One organizational note: to try to hang on to your class set, number your desks with stickers, number the books with super-sticky Post-its, and make sure every book is on the corresponding desk every period of every day. I had 38 personal desk copies of Macbeth when we started a month ago, and now I'm down to 24 because I didn't bother to do this. (Fortunately, they were Dover Thrift Editions that only cost $2 each, and I got them on sale.)
     
  9. allisonbeth

    allisonbeth Comrade

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    Dec 26, 2008

  10. chebrutta

    chebrutta Enthusiast

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    Dec 31, 2008

    I hate teaching novels (gasp! Yes I do!) because there are NEVER enough copies and the kids get so restless spending 4-6 weeks reading aloud in class.

    You can go a couple of routes:
    1. There are donation websites out there where you sign up for someone to donate specific items to your classroom. This is nice, because they become "your" books - ie, they move with you if you go to another school.
    2. You can do Literature Circles (but you have to have enough books) where groups of 5-ish in each class are reading a different book, doing independent projects, and taking independent tests. The kids can then take the books home. I like this approach because cooperative learning is so important and who has 120 copies of a book, anyway? My mentor did this and bought (crazy woman) 30 copies of about 20 different books to use. plus, they get a lot more reading in each year rather than having to do everything as a class.
    3. I do a "Murder Mystery" project with Agatha Christie's "And Then There Were None" - they get a project packet, have to take notes while listening to the book on CD, and turn in a report at the end detailing who they think did it and why. I'm not losing my voice reading aloud every day, they are involved in something they like (murder! we have to figure out who dunnit while hitting 9,674 benchmarks!)
    4. Pick only 2 books to do a year, then fill in with short stories. There are a lot of great shorts out there and no one will *really* notice that you've made copies of copyrighted material.
    5. In the "golden" days, we were required to buy our own copies of books. I still have all of mine from school and thinks it's kind of sad we can't do this anymore.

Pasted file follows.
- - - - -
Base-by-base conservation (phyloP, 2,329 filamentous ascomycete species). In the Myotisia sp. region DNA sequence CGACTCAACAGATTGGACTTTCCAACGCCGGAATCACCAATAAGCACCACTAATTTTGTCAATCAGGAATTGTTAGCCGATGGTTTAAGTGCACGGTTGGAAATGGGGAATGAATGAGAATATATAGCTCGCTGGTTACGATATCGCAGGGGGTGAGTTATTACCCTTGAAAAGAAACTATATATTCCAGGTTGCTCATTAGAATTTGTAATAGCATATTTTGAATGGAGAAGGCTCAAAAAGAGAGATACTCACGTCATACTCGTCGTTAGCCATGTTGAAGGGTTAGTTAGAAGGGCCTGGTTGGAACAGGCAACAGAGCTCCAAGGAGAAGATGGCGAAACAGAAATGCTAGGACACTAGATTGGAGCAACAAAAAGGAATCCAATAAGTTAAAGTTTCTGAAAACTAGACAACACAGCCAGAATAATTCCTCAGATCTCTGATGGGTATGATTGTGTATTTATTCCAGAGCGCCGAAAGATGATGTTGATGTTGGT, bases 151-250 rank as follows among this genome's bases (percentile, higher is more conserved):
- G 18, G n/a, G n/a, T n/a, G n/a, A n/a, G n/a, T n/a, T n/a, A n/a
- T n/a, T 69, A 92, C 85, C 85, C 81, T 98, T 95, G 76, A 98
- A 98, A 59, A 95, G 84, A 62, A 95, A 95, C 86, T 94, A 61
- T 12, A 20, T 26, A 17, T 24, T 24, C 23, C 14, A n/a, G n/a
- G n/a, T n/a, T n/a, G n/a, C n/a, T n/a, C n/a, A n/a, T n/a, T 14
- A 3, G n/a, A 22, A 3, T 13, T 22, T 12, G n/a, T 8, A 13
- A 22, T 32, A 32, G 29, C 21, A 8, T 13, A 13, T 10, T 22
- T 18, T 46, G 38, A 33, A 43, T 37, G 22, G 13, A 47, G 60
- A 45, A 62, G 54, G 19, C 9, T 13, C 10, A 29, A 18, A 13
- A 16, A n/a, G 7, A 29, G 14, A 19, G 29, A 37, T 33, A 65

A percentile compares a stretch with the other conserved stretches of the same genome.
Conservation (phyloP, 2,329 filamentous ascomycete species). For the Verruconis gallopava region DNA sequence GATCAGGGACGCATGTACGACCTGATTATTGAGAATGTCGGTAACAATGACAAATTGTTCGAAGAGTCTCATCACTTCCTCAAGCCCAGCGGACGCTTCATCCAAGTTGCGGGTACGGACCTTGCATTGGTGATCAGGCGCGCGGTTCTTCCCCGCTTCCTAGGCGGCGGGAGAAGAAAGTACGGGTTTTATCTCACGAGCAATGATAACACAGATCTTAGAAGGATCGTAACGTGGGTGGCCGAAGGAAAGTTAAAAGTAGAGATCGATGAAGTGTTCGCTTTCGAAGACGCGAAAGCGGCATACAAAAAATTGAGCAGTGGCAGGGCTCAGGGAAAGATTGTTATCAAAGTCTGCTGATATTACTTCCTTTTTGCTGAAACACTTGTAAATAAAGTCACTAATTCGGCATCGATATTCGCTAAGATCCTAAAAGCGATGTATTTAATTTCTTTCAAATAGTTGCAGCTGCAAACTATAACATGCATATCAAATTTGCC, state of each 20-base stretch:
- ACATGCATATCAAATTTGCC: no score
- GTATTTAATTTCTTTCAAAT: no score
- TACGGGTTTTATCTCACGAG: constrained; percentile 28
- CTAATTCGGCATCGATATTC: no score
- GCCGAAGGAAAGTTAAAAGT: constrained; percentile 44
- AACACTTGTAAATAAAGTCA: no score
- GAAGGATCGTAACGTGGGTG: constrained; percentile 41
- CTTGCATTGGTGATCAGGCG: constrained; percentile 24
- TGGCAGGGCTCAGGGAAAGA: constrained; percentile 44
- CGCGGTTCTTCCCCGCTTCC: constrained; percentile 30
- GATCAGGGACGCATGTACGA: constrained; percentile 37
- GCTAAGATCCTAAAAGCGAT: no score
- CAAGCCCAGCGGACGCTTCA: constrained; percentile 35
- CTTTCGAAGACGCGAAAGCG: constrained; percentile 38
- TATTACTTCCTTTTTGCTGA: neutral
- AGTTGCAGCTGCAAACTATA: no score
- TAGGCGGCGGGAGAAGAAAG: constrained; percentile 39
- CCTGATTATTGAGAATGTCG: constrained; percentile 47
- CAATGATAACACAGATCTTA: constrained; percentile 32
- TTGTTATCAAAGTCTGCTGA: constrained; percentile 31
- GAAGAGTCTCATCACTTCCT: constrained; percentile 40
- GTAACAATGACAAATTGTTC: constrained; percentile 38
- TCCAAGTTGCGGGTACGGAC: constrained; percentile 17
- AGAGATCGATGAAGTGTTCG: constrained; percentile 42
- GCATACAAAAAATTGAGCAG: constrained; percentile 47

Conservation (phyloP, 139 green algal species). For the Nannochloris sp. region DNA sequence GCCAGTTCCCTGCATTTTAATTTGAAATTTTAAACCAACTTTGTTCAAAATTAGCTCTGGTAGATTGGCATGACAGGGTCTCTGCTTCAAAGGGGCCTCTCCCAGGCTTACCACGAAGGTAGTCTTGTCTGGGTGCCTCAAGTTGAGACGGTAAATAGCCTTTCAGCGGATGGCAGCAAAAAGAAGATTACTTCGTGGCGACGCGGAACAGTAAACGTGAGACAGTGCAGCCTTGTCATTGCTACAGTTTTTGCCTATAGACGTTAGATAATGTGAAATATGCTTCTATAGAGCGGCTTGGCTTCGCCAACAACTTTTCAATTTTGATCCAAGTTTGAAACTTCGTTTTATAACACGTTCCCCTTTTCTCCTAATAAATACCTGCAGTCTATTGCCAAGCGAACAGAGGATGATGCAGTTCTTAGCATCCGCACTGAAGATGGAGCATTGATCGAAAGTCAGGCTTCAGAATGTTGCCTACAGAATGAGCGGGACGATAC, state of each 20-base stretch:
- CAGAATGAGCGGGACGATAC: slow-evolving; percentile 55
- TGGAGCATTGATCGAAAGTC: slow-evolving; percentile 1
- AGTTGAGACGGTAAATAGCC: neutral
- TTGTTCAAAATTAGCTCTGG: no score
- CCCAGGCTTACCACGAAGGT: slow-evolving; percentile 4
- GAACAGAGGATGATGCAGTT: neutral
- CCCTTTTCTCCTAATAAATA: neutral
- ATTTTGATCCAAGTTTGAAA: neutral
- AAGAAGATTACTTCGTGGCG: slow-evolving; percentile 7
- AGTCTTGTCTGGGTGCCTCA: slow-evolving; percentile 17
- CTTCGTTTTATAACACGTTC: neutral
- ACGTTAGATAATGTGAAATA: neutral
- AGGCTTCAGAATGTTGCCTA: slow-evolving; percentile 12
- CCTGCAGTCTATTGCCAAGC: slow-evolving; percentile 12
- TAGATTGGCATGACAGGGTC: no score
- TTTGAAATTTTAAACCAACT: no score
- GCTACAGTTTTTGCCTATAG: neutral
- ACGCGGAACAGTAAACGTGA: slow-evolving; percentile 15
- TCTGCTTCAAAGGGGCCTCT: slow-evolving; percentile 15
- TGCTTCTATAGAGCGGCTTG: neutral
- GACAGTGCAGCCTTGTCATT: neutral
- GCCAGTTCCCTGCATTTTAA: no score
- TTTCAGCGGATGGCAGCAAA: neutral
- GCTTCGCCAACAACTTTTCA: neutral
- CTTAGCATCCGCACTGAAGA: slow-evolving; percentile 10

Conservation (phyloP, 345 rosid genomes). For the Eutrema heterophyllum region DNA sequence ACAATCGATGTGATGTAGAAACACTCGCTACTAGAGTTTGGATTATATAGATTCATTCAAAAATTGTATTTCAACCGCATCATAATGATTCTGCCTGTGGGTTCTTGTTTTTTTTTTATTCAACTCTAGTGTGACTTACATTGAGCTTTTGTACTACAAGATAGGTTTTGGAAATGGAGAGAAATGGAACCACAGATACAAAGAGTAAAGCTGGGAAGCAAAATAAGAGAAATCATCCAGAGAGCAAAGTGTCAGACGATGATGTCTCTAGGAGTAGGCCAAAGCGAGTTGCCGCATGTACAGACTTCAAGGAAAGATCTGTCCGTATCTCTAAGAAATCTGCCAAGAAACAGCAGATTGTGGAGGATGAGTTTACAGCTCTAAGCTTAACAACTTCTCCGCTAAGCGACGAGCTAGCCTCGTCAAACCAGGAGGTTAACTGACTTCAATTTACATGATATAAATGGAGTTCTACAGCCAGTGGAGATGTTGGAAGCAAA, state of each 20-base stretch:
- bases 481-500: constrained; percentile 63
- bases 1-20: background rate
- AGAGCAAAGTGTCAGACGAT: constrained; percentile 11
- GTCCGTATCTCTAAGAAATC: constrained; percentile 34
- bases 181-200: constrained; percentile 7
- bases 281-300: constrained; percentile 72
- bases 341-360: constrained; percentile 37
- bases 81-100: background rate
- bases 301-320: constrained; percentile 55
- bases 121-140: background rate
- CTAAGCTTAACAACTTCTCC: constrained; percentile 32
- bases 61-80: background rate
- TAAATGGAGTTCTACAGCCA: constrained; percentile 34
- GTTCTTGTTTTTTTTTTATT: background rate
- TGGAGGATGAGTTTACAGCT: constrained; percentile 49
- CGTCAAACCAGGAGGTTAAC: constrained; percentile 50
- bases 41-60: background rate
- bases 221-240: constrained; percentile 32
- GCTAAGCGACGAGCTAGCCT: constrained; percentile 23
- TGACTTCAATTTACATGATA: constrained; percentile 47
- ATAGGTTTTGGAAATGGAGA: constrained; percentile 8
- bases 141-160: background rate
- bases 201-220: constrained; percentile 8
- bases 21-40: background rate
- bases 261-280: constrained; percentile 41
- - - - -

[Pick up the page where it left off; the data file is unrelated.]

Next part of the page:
11. GatorGal

    GatorGal Cohort

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    Dec 31, 2008

    This is really great advice. I have never thought of numbering the desks as well as books; I usually count all the books when they are returned at the end of class. Inevitably, it leads to me saying, "Ok, we're missing one book! Check your desks, someone didn't hand in a book!" Ughh, what a disaster!

    I also second the idea of finding an audio recording. Many of my students claim that it makes them sleepy, so I usually mix it up between the recording, me reading, and the students reading aloud.
     
  12. randomdrama

    randomdrama New Member

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    Jan 1, 2009

    speeding up in class reading and sharing resources

    I have found that often even when students can take books home they may not read the pages that were assigned anyway. I think covering all of the novel in class is the safest way to go about reading especially if there is assessment attached. When pressed for time, or resources, I find that putting students in small groups of 3-5 and assigning them a chapter to read and summarise as a group speeds up reading. Each group then reports back to the class what has happened in the chapter they have read. This covers students reading out loud to each other, public speaking when reporting back, groupwork and refining summarising skills all while getting the story read.

    When using this method I usually provide students with a booklet that has specific spaces assigned for them to write about each chapter so that at the end they have the entire book summary in one place for them to refer to.

    Hope this is helpful :)